Ethical hacking is the perfect career choice for those interested in problem-solving, communication and IT security. Here’s what it takes to become a white hat hacker.
A white hat hacker, or ethical hacker, uses penetration testing techniques to test an organization’s IT security and to identify vulnerabilities. IT security staff then uses the results of such penetration tests to remediate vulnerabilities, strengthen security and lower an organization’s risk factors.
Penetration testing is never a casual undertaking. It involves lots of planning, which includes getting explicit permission from management to perform tests and then running tests as safely as possible. These tests often involve the very same techniques that attackers use to breach a network for real.
Background and Education Requirements
White hat hacking involves a great deal of problem-solving, as well as communication skills. A white hat hacker also requires a balance of intelligence and common sense, strong technical and organizational skills, impeccable judgment and the ability to remain cool under pressure.
At the same time, a white hat needs to think like a black hat hacker, with all their nefarious goals and devious skills and behavior. Some top-rated white hat hackers are former black hat hackers who got caught, and for various reasons decided to leave a life of crime behind and put their skills to work in a positive (and legal) way.
There are no standard education criteria for a white hat hacker — every organization can impose its own requirements on that position — but a bachelor’s or master’s degree in information security, computer science or even mathematics provides a strong foundation.
For those who aren’t college bound, a military background, especially in intelligence, can help your resume get noticed by hiring managers. Military service is also a plus for employers who require or prefer those with security clearances.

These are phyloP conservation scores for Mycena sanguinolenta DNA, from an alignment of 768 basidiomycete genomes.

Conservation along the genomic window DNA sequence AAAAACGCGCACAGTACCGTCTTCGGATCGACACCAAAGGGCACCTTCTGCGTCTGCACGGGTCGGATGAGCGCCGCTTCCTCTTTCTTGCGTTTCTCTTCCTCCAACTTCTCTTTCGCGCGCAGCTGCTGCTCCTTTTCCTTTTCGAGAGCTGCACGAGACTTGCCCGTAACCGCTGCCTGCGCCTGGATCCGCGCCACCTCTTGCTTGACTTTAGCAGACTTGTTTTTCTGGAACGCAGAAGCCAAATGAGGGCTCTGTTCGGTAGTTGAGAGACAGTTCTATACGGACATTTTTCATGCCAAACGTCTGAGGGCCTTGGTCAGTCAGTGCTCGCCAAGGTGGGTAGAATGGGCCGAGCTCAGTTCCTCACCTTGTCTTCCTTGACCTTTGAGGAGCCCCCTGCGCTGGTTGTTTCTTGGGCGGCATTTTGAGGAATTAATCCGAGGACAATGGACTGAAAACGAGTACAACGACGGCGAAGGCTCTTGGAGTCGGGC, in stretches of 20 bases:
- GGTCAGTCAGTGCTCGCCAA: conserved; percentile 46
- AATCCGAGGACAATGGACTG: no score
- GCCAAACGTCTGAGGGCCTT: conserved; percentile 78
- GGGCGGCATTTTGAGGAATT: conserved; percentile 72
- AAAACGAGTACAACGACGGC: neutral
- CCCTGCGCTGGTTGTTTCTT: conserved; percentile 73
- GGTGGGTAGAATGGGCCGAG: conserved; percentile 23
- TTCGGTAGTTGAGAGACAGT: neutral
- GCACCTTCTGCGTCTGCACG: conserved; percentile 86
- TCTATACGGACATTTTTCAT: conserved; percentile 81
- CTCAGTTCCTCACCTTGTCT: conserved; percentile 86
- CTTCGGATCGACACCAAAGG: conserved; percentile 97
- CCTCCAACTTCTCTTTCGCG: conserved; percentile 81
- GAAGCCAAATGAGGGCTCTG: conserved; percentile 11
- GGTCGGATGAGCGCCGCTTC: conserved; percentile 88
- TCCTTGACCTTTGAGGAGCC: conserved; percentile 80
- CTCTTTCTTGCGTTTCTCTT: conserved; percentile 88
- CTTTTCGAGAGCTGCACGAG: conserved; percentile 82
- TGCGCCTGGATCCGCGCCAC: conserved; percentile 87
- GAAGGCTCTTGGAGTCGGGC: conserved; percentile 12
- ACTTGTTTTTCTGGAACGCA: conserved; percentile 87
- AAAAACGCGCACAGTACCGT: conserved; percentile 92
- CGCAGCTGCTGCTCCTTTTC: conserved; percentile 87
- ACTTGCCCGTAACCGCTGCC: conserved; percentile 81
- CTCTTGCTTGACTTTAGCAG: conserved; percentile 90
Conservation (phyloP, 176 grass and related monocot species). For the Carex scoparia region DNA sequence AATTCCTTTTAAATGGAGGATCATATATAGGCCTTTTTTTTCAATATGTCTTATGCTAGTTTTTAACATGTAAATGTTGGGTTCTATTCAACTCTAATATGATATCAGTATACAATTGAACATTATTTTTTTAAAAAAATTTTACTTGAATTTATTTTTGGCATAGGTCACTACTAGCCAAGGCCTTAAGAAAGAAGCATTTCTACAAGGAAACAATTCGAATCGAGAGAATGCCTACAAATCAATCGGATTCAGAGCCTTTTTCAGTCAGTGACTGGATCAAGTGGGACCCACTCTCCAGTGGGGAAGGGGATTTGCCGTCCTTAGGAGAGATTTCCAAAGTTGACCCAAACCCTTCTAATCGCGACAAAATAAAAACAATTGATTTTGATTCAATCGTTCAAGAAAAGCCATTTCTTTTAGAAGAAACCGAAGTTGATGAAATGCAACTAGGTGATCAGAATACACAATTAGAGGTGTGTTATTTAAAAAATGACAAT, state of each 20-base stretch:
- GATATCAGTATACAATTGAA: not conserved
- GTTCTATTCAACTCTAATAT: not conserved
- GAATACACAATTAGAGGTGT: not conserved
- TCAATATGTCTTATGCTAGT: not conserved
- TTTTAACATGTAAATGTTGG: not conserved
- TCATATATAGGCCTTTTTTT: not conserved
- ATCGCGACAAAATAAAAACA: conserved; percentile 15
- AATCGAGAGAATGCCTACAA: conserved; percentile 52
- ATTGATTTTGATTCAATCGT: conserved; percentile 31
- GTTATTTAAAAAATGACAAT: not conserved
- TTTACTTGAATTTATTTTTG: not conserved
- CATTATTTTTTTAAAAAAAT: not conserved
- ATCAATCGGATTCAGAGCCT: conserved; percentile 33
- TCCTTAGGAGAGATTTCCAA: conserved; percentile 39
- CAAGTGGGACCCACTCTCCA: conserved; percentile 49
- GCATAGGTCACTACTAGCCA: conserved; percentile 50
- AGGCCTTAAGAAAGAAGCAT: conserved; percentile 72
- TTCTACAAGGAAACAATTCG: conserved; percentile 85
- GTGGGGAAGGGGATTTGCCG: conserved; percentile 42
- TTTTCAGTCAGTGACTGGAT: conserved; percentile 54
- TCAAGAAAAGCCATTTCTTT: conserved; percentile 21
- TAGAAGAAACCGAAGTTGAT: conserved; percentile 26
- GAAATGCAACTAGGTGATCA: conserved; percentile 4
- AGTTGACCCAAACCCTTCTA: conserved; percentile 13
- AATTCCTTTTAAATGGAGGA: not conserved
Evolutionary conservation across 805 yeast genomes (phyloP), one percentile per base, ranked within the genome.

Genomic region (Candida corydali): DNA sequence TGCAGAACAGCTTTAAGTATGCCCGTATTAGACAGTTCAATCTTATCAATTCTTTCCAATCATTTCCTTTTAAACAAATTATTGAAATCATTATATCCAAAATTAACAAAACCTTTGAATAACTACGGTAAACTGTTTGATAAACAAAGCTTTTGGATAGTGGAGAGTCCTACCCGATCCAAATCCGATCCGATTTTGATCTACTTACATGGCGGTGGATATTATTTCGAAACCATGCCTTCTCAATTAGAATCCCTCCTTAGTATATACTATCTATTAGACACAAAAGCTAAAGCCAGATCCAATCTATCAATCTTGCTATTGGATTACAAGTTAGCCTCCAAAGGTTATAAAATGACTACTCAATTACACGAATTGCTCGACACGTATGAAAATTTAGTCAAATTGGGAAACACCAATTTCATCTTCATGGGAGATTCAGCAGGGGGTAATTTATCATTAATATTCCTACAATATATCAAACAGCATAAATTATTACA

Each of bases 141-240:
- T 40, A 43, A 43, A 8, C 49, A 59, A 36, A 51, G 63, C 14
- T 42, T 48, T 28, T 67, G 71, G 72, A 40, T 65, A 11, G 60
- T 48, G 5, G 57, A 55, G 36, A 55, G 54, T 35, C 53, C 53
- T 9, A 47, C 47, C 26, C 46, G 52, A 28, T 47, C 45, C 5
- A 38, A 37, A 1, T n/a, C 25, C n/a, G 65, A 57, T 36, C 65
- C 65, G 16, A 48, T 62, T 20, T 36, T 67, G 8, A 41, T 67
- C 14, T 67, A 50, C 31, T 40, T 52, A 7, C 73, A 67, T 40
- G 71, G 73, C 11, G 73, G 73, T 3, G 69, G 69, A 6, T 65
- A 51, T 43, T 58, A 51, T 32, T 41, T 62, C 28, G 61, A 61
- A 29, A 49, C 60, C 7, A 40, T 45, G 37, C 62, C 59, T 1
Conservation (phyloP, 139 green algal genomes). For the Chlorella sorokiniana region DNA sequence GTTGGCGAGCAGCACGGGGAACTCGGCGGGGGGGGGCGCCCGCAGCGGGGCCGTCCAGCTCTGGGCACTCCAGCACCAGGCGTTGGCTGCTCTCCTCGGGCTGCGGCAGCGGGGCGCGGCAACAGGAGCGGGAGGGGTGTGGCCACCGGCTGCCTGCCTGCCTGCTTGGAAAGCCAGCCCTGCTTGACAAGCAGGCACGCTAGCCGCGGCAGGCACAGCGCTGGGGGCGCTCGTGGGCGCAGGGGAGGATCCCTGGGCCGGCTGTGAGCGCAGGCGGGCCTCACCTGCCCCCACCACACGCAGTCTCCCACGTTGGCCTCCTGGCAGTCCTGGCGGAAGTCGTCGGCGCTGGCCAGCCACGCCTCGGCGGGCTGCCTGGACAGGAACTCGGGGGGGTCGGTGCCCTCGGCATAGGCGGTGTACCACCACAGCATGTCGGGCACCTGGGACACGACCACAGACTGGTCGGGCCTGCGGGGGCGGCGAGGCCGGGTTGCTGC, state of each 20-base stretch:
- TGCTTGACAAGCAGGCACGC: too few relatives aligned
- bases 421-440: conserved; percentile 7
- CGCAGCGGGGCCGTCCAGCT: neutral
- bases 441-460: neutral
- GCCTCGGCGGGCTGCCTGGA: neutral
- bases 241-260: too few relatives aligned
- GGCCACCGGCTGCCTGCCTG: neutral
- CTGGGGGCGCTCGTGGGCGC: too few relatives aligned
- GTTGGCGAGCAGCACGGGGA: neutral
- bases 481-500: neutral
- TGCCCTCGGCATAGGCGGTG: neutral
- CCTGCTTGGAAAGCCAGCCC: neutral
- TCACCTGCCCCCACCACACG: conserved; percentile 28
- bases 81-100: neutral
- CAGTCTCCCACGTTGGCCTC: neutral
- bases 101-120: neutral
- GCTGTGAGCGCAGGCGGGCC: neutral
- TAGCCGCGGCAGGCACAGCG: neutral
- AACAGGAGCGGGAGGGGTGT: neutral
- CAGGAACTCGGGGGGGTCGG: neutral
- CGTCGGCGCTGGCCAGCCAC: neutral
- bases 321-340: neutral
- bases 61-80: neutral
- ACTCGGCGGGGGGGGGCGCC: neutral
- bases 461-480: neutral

Many white hat hacking and security-related IT certifications can help a candidate get a foot in the door, even without copious amounts of hands-on experience.
Achieving the Certified Ethical Hacker (CEH) certification from the EC-Council is one recommended starting point. The CEH is a vendor-neutral credential, and CEH certified professionals are in high demand. The median salary of an ethical hacker is about $72,000, according to PayScale, and the top range can climb to well higher than $100,000. On the consulting side, the EC-Council states that CEH professionals can expect to be paid $15,000 to $ 45,000 per assignment.
The intermediate-level CEH credential focuses on system hacking, enumeration, social engineering, SQL injection, Trojans, worms, viruses and other forms of attack, including denial of service (DoS). Candidates must also demonstrate knowledge of cryptography, penetration testing, firewalls, honeypots and more.
The EC-Council recommends a five-day CEH training class for candidates without prior work experience. To do well in the course, students should have Windows and Linux systems administration skills, familiarity with TCP/IP and working knowledge of virtualization platforms. However, self-study options are also available to help candidates pass the single required exam. Be aware that the EC-Council requires candidates to have at least two years of information security experience and to pay a $100 application fee.